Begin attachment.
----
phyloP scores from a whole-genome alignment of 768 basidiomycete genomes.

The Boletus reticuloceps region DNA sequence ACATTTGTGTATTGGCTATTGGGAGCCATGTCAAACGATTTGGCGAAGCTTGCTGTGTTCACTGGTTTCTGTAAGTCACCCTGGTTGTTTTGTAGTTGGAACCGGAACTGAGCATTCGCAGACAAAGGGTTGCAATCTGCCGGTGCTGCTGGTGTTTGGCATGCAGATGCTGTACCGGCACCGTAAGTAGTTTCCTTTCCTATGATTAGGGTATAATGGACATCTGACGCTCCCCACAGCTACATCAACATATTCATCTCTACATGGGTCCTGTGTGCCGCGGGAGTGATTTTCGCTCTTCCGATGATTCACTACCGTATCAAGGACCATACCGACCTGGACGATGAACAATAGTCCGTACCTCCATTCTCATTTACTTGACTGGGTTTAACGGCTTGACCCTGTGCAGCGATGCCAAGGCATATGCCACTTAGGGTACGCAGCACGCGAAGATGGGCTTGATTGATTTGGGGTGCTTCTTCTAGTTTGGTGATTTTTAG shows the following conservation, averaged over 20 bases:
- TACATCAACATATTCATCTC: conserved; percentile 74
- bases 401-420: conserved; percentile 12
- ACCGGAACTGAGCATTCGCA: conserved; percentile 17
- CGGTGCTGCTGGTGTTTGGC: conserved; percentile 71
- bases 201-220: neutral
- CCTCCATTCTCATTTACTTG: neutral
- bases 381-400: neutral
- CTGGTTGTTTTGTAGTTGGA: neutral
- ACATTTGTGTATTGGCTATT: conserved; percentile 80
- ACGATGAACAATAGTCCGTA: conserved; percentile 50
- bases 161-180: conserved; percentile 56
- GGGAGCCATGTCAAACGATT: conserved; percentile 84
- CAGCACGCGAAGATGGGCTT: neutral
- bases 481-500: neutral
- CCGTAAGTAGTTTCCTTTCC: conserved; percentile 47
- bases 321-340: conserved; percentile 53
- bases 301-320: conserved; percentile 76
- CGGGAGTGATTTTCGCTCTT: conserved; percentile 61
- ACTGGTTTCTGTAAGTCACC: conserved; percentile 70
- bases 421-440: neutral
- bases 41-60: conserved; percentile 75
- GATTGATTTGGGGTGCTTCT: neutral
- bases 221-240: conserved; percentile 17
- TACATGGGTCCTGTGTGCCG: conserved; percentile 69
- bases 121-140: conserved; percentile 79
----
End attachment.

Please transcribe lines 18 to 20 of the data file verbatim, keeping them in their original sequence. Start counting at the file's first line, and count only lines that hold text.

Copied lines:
- bases 321-340: conserved; percentile 53
- bases 301-320: conserved; percentile 76
- CGGGAGTGATTTTCGCTCTT: conserved; percentile 61